McCrory signs bill changing reading requirements

Posted June 11, 2014
Updated June 12, 2014

Third-graders must prove reading ability under new law

— Gov. Pat McCrory on Wednesday signed legislation intended to improve the Read to Achieve program in North Carolina elementary schools.

“This legislation improves the implementation of Read to Achieve and the A-F grading process,” McCrory said in a statement. “I would like to thank the General Assembly for listening to the feedback of parents, educators and policy advisers across the state.”

The 2012 Read to Achieve law requires 36 tests to assess whether third-graders are up to grade level in reading comprehension. Those who aren't must either attend a six-week reading camp over the summer or repeat the third grade.

Since its implementation, however, teachers, parents and school administrators have complained that the law is overly strict and requires too much testing – three tests for each of 12 reading standards, all administered in the second half of the school year.

The new measure, which lawmakers approved despite reservations that it doesn't go far enough, gives school districts more flexibility in the summer reading camps, allows alternative assessments and spreads the testing throughout the third-grade year.


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  • Jump1 Jun 12, 2014

    He change it so no student have to read just show pictures.

  • Terry Watts Jun 11, 2014
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    To your first point, increasing the salary to a individual may or may not make that individual more efficient. However, just like in private industry, higher salaries attract the best candidates for that position. States that have higher salaries have a greater chance of having better teachers in their system than one that does not pay as high of salary. That leaves the less desirable teachers vying for lower-paying positions. Its simple economics, really.

    To your second point, again increased spending per student may or may not increase individual test results. Various States have various "cultures" that can contribute to the educational well-being of students, Utah and DC for example. But in general you will find that States that spend more have higher test scores among their students.

  • for the people Jun 11, 2014

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    so by your argument, more money would make teachers be better at teaching reading? so they don't try as hard now as they should? i personally don't believe that. i am married to a teacher that goes in everyday to do her best.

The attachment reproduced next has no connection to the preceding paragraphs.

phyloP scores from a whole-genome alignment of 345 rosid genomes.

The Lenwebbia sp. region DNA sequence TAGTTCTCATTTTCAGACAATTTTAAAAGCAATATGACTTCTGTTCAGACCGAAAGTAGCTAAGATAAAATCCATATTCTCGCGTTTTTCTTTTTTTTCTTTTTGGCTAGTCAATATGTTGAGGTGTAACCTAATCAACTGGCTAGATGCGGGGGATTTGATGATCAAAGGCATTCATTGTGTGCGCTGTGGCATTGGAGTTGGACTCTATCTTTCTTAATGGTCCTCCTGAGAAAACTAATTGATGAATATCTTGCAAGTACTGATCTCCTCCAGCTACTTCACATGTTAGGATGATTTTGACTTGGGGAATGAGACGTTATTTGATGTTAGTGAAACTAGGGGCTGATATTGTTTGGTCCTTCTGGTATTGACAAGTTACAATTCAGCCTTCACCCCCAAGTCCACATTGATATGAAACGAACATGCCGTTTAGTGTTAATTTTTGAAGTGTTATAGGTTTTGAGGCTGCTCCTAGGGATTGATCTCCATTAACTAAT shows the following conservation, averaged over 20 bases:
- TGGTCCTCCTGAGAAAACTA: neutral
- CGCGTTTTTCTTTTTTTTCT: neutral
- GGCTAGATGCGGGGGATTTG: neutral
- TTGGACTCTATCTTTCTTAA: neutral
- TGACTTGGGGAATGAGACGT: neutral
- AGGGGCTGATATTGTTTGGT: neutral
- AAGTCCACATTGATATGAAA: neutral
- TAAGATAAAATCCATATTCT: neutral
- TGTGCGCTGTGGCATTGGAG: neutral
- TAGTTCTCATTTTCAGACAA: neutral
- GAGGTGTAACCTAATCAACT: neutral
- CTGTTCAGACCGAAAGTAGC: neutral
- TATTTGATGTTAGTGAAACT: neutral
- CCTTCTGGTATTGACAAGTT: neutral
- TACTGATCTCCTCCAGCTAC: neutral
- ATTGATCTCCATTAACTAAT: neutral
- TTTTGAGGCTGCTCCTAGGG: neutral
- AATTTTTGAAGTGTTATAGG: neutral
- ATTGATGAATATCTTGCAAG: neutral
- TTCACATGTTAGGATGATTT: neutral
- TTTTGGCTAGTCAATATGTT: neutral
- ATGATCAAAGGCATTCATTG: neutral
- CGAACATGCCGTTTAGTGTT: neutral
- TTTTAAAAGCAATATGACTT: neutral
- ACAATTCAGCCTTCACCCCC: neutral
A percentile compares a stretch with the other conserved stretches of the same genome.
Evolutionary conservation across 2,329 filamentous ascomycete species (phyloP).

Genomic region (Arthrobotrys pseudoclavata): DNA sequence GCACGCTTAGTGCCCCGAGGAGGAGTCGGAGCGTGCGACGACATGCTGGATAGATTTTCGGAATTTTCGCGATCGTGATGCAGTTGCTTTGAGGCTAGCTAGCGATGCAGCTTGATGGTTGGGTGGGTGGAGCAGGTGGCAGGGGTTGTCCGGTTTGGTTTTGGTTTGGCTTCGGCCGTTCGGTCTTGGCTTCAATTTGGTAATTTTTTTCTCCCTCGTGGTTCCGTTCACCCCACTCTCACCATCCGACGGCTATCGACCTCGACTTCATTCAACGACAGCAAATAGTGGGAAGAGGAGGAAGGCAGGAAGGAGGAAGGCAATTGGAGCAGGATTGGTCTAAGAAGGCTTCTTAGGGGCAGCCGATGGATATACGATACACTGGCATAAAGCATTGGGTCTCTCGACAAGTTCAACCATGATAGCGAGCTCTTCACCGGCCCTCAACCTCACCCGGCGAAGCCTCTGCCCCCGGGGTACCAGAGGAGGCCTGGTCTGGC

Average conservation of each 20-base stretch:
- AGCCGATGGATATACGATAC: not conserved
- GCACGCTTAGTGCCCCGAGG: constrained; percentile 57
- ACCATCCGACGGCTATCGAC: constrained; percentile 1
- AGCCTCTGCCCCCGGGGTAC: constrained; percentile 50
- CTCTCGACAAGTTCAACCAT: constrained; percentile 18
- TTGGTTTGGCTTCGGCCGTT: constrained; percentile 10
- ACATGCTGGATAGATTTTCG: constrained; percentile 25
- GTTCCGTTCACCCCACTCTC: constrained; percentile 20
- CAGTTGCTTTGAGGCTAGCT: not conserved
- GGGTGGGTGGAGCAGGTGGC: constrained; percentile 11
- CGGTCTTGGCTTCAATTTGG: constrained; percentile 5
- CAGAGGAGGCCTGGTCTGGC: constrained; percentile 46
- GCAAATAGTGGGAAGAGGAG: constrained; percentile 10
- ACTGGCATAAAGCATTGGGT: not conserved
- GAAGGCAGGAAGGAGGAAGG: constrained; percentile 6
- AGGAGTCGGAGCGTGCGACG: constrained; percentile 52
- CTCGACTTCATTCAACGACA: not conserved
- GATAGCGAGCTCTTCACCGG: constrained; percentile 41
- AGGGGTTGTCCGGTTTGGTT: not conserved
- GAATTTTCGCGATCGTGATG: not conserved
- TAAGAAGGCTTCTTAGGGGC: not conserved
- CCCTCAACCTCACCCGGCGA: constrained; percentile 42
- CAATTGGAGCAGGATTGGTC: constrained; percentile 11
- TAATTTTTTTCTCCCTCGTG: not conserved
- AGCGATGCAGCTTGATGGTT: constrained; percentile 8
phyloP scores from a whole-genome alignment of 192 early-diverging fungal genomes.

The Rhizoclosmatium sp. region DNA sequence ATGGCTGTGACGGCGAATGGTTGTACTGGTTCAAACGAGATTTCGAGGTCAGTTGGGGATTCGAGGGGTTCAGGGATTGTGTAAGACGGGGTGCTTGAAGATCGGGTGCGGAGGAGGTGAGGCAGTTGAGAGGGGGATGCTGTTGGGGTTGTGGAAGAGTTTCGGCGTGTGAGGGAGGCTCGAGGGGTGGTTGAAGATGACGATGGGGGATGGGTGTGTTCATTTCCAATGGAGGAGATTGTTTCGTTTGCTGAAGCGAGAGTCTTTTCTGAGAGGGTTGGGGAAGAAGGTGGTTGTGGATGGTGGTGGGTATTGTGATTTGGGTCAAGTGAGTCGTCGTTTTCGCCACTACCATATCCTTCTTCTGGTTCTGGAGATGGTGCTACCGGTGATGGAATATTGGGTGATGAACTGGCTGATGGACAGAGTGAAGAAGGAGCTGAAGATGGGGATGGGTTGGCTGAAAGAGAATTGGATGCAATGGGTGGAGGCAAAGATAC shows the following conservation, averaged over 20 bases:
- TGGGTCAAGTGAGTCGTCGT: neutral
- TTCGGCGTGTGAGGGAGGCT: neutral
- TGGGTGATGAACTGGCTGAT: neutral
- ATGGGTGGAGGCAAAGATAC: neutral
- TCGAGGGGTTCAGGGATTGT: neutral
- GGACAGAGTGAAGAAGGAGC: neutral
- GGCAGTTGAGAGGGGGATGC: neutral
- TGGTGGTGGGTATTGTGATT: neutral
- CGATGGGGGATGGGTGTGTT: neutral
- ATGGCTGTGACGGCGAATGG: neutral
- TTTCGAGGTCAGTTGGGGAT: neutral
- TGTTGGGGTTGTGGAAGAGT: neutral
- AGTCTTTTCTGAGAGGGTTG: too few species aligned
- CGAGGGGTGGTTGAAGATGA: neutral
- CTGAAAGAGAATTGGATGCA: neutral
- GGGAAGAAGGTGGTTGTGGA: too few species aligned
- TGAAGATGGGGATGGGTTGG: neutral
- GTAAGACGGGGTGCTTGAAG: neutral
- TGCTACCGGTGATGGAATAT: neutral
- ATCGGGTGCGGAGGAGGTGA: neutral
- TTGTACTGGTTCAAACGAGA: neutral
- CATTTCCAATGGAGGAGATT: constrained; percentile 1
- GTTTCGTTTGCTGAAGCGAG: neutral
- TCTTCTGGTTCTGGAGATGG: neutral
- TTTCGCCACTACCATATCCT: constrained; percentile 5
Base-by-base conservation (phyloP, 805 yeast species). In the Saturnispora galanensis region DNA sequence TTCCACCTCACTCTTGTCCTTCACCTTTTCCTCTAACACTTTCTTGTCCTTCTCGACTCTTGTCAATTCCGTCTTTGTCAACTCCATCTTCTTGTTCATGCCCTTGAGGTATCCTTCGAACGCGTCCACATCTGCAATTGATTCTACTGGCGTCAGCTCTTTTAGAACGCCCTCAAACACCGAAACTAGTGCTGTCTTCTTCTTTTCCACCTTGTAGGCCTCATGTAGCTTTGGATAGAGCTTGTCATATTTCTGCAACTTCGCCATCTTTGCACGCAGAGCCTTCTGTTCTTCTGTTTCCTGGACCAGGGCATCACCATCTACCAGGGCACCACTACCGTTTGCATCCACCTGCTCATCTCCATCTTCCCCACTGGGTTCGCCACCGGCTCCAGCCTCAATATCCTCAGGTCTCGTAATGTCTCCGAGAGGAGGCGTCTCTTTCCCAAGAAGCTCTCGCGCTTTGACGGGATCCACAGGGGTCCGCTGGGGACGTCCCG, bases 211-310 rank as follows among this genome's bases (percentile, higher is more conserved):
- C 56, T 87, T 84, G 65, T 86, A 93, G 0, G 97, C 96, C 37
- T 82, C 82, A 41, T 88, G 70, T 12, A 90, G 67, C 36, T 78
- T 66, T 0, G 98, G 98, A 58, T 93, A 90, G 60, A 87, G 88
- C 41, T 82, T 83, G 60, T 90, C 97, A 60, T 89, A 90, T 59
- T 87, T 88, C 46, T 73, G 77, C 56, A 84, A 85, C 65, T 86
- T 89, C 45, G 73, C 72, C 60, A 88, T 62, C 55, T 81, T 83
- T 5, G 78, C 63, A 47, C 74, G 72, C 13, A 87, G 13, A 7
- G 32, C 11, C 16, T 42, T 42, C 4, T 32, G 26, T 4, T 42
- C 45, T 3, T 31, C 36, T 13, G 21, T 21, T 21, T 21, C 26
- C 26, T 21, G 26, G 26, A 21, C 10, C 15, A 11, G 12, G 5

please explain how more money for teachers is going to help kids read. please be specific.

    also, please explain why states that have the highest money spent per pupil are not at the top of high school graduation rates. thank you

  • ezLikeSundayMorning Jun 11, 2014

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    Teachers care about educating children, but they can care just as much (and focus on it more) in another state where they are appreciated and better compensated.

  • Terry Watts Jun 11, 2014
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    8 "I"s in 4 sentences... Narcissism??? This isn't about you and your life experience. Its about educating children effectively. If we as a State aren't willing to pay competitive salaries to teachers, we should expect that our children will not be competitive after graduation. YMMV...

  • lasm Jun 11, 2014

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    I thought the teachers really CARED about the students. I thought they became a teacher because they care and love educating kids. I have NEVER left a job for another one for MONEY. I even work at a job now where I make less than I have made since the 70's-because I like the company AND the job.

  • juliomercado Jun 11, 2014

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    How willing are the GOP senators willing to fight for this? Also, was the senate budget a decoy to make folks pay attention so that Tom Tillis could ride in on a white horse and save the day? Just in time for the general election? Hmmm. If its the latter I don't blame the GOP for the dramatics but I wonder if they realize more teachers than ever are STILL planning on leaving NC?

  • Terry Watts Jun 11, 2014
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    Pre-K teaches kids to read at the Pre-K level, not the third grade level...

  • Terry Watts Jun 11, 2014
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    Just to remind folks, the current NC Senate Budget Proposal would further cut Teacher Assistants, specifically those in the 2nd and 3rd grade classrooms.

  • Confucius say Jun 11, 2014

    I thought the Pre-K program was supposed to fix all of this. Or do they not work on reading in daycare?